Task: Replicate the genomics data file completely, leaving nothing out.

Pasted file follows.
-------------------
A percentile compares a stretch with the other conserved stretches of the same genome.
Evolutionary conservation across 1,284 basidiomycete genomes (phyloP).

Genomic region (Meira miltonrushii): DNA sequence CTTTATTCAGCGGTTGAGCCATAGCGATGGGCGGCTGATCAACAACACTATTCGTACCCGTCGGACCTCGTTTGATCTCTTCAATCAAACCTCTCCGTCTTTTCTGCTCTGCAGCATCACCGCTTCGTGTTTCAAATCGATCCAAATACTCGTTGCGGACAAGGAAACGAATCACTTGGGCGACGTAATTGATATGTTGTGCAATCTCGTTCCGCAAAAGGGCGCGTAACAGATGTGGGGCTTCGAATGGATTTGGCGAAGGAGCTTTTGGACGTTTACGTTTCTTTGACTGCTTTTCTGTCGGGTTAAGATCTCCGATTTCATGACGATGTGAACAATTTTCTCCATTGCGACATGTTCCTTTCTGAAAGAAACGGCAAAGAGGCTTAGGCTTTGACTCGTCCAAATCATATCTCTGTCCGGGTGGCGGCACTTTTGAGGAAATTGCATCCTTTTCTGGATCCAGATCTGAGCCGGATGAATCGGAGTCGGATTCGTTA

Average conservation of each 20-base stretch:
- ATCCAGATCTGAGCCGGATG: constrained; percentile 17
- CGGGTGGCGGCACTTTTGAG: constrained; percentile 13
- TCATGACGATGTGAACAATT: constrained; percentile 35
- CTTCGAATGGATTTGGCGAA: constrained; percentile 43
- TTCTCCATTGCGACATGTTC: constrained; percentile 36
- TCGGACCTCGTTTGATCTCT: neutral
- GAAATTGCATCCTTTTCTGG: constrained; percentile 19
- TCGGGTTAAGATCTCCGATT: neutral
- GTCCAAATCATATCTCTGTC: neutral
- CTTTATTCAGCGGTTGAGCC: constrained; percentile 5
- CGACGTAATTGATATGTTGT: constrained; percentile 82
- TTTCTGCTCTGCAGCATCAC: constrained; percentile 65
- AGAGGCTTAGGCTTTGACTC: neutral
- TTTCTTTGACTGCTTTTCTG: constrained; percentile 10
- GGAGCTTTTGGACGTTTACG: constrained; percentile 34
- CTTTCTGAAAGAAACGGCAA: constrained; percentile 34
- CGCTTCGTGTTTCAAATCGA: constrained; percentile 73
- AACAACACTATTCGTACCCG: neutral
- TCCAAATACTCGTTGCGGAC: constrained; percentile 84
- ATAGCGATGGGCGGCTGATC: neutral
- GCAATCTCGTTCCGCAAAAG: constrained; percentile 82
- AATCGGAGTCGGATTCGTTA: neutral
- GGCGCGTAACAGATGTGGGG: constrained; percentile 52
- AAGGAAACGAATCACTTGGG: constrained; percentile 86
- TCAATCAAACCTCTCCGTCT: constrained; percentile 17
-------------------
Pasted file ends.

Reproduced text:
A percentile compares a stretch with the other conserved stretches of the same genome.
Evolutionary conservation across 1,284 basidiomycete genomes (phyloP).

Genomic region (Meira miltonrushii): DNA sequence CTTTATTCAGCGGTTGAGCCATAGCGATGGGCGGCTGATCAACAACACTATTCGTACCCGTCGGACCTCGTTTGATCTCTTCAATCAAACCTCTCCGTCTTTTCTGCTCTGCAGCATCACCGCTTCGTGTTTCAAATCGATCCAAATACTCGTTGCGGACAAGGAAACGAATCACTTGGGCGACGTAATTGATATGTTGTGCAATCTCGTTCCGCAAAAGGGCGCGTAACAGATGTGGGGCTTCGAATGGATTTGGCGAAGGAGCTTTTGGACGTTTACGTTTCTTTGACTGCTTTTCTGTCGGGTTAAGATCTCCGATTTCATGACGATGTGAACAATTTTCTCCATTGCGACATGTTCCTTTCTGAAAGAAACGGCAAAGAGGCTTAGGCTTTGACTCGTCCAAATCATATCTCTGTCCGGGTGGCGGCACTTTTGAGGAAATTGCATCCTTTTCTGGATCCAGATCTGAGCCGGATGAATCGGAGTCGGATTCGTTA

Average conservation of each 20-base stretch:
- ATCCAGATCTGAGCCGGATG: constrained; percentile 17
- CGGGTGGCGGCACTTTTGAG: constrained; percentile 13
- TCATGACGATGTGAACAATT: constrained; percentile 35
- CTTCGAATGGATTTGGCGAA: constrained; percentile 43
- TTCTCCATTGCGACATGTTC: constrained; percentile 36
- TCGGACCTCGTTTGATCTCT: neutral
- GAAATTGCATCCTTTTCTGG: constrained; percentile 19
- TCGGGTTAAGATCTCCGATT: neutral
- GTCCAAATCATATCTCTGTC: neutral
- CTTTATTCAGCGGTTGAGCC: constrained; percentile 5
- CGACGTAATTGATATGTTGT: constrained; percentile 82
- TTTCTGCTCTGCAGCATCAC: constrained; percentile 65
- AGAGGCTTAGGCTTTGACTC: neutral
- TTTCTTTGACTGCTTTTCTG: constrained; percentile 10
- GGAGCTTTTGGACGTTTACG: constrained; percentile 34
- CTTTCTGAAAGAAACGGCAA: constrained; percentile 34
- CGCTTCGTGTTTCAAATCGA: constrained; percentile 73
- AACAACACTATTCGTACCCG: neutral
- TCCAAATACTCGTTGCGGAC: constrained; percentile 84
- ATAGCGATGGGCGGCTGATC: neutral
- GCAATCTCGTTCCGCAAAAG: constrained; percentile 82
- AATCGGAGTCGGATTCGTTA: neutral
- GGCGCGTAACAGATGTGGGG: constrained; percentile 52
- AAGGAAACGAATCACTTGGG: constrained; percentile 86
- TCAATCAAACCTCTCCGTCT: constrained; percentile 17